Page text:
Pharmacodynamic PD properties

In vitro antitumor activity

All anthracyclines discussed so far have demonstrated cytotoxicity against a wide range of animal and human tumor cell lines. Cytotoxicity increases exponentially with both drug concentration and duration of exposure, and maximal lethal effects were demonstrated in the S- and G2-phases of the cell cycle and less or no cell kill in the G1 and M phases. However, at high concentrations cytotoxic effects can be observed in G1 and M phases as well [10].

The cytotoxicity of DOX and EPI in tumor cell cultures (e.g., liver, lung, colon, breast) were nearly identical at equimolar concentrations. No advantage was found with respect to a broader spectrum of activity for EPI except for gastric cancer cells, which were found to be more sensitive to EPI than to DOX [11]. A number of in vitro studies with DNR and IDA in animal and human tumor cell lines have demonstrated a higher potency of IDA when cytotoxici-ty was measured and compared with DNR. IDA was always more potent than DNR at equimolar dose [12]. Interestingly, IDA was tested in vitro in several solid tumor cell lines with remarkable cytotoxic efficacy. It was found that idarubicinol, the major metabolite of IDA, had similar activity as the parent drug in these experiments. This phenomenon was not observed for doxorubi-cinol, epirubicinol or daunorubicinol. It is well known that in vitro studies with antitumor agents, and in particular with anthracyclines, do not always predict the antitumor activity in vivo. The relevance of the numerous in vitro studies with anthracyclines for in vivo studies is therefore debatable.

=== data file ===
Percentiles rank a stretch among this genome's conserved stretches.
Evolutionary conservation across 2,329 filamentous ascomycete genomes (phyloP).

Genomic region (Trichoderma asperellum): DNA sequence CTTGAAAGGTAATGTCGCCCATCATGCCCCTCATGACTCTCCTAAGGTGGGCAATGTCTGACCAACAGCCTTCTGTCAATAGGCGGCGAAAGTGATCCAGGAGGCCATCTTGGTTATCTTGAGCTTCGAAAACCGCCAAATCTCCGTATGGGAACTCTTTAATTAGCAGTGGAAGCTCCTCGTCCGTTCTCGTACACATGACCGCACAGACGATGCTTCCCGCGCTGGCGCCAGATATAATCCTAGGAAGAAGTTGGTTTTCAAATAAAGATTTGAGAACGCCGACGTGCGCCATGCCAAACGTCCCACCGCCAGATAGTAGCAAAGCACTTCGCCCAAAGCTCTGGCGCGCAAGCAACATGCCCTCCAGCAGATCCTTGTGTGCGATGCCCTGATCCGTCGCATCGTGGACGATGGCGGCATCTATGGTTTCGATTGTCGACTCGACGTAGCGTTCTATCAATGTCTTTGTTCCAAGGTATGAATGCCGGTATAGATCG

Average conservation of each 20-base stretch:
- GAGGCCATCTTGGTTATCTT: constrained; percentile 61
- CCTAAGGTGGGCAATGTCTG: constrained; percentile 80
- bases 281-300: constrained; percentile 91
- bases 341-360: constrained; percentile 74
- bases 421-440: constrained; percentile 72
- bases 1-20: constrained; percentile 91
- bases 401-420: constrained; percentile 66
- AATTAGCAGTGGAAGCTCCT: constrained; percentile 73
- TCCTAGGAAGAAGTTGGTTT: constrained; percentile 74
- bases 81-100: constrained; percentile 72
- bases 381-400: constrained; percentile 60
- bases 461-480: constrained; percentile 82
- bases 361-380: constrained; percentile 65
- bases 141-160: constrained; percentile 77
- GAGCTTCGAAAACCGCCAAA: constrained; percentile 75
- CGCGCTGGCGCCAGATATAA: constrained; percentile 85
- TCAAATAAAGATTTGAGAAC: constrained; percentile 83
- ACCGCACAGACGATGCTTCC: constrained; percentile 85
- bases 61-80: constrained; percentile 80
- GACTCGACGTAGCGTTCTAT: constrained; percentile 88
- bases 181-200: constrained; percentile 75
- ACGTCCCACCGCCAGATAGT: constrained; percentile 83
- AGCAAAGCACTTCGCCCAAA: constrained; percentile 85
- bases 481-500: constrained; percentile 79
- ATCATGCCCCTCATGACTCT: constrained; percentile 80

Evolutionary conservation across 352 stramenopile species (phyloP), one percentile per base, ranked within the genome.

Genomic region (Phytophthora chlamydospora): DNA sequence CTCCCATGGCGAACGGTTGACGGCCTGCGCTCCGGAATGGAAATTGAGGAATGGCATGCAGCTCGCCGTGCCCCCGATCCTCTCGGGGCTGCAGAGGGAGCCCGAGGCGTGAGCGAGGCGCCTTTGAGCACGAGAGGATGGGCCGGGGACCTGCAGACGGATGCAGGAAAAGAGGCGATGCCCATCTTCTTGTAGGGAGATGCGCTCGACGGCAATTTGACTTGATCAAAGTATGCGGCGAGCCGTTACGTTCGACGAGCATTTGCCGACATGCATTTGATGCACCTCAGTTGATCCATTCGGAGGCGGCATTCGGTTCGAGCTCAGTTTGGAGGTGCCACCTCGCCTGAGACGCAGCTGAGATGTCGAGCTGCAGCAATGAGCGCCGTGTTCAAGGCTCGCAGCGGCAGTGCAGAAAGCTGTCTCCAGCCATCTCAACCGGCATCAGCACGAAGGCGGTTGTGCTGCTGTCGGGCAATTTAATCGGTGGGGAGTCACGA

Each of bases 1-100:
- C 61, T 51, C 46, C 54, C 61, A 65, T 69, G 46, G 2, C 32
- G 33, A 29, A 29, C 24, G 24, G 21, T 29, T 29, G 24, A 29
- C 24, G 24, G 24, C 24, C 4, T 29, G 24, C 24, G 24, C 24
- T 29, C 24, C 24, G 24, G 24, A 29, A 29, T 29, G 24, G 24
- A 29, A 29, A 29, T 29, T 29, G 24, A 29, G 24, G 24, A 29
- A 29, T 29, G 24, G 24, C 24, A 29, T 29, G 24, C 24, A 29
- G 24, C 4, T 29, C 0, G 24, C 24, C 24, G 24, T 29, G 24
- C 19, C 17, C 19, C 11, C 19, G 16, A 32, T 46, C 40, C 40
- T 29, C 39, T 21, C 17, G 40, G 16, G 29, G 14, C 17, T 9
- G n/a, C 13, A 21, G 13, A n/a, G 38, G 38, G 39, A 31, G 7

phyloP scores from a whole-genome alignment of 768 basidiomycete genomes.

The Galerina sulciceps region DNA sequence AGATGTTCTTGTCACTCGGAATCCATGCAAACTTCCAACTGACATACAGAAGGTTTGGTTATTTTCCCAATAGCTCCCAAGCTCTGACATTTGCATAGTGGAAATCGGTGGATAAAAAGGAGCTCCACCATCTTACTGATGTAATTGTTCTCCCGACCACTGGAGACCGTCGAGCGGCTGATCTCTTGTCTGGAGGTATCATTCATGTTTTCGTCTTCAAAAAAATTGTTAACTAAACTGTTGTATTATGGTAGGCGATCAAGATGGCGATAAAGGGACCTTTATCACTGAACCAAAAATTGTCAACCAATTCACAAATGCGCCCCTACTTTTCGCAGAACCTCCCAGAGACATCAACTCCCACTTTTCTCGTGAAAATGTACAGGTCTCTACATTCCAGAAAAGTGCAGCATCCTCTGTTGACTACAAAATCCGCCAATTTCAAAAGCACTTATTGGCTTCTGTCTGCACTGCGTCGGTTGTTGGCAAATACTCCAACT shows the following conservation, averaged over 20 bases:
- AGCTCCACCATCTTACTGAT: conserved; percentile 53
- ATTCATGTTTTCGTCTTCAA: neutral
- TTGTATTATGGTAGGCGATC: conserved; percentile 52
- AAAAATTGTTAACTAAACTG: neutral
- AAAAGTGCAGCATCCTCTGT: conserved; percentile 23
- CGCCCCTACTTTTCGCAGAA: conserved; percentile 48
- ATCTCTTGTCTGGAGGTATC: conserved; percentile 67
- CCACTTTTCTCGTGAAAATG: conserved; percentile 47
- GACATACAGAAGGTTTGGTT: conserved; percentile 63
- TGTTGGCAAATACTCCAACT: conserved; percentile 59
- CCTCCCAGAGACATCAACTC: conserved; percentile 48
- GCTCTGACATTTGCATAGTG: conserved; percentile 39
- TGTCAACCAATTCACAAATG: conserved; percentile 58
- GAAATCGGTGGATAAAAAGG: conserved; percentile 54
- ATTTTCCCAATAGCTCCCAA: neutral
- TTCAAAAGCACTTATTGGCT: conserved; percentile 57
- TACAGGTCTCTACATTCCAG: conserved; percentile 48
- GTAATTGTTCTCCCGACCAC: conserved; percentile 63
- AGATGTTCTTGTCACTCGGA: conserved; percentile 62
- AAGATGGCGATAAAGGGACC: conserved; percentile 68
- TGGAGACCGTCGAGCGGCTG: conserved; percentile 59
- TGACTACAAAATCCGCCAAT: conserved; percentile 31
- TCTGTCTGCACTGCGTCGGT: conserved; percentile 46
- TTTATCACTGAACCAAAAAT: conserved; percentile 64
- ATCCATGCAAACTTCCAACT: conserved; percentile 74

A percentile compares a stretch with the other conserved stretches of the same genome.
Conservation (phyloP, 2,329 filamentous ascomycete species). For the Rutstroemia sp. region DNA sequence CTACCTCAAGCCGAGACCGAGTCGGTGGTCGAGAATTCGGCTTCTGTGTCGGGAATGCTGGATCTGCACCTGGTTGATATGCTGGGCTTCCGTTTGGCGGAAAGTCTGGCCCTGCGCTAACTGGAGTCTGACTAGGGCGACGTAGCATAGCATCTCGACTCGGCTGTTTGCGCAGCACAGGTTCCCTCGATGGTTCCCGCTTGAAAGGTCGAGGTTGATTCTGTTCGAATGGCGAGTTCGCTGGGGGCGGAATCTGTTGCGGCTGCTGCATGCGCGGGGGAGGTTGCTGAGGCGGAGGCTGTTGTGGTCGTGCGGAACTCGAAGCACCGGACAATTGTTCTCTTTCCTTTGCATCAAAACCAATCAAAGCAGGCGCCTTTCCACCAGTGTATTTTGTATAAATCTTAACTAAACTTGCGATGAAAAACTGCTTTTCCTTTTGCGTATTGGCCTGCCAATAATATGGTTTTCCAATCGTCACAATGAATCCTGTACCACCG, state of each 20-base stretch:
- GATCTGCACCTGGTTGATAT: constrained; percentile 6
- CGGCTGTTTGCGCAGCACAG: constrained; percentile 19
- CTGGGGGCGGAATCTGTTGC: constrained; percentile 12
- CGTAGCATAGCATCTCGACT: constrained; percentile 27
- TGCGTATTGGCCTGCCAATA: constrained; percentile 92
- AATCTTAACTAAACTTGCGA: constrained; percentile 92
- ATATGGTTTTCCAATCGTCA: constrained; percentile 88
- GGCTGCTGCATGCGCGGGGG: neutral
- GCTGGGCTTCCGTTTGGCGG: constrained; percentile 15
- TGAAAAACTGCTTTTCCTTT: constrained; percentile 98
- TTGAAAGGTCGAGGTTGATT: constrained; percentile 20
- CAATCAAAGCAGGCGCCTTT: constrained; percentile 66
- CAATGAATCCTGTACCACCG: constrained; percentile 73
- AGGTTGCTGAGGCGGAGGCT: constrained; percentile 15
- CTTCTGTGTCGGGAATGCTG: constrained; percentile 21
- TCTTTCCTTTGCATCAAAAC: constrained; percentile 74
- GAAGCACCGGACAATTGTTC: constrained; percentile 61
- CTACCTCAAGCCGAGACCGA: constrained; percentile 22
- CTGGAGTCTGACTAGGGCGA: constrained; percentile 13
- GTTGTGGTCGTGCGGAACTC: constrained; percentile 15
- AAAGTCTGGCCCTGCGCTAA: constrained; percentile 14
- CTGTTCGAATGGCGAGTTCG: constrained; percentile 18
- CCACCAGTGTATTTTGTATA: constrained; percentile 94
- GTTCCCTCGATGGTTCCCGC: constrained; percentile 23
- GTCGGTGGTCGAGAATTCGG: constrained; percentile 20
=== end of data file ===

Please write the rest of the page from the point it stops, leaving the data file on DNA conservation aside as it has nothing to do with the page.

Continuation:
In vivo antitumor activity

In general, the antitumor activity of doxorubicin and epirubicin appears to be similar in various orthotopic tumor models as well as in human tumor xenografts in nude mice. Differences in the spectra of antitumor activity have been noted but it appears that the predictive value for clinical use remains uncertain. Both drugs, DOX and EPI, showed activity against breast carcinoma, small cell lung cancer, and sarcoma and were not active in colon tumors [13]. In non-small cell lung cancer the in vivo results showed activity in three quarters of tumors transplanted into nude mice with both anthracyclines, a result which does not correlate with clinical results. The same holds true for melanoma. For this reason in vivo evaluations in a large panel of human tumors in nude mice can only give a first indication for future clinical development. There is clearly a limitation of tumor in vivo models which do not reflect correctly the tumor biology in humans, e.g., host-tumor interactions in man are not addressed sufficiently in the available models.

For IDA it was shown that this drug has a 4-to-8-fold greater potency than DOX and DNR in leukemias and lymphomas [14]. The evaluation of the antitumor activity of IDA in solid tumors is limited to only a few orthotopic murine tumor models including mammary carcinoma and sarcoma and to human tumor xenografts in nude mice: i.e., breast, lung, melanoma, ovarian and sarcoma. In these in vivo models, IDA and DNR showed similar activity. Idarubicinol demonstrated antitumor activity equivalent to that of IDA [15].

Mode of action and molecular biology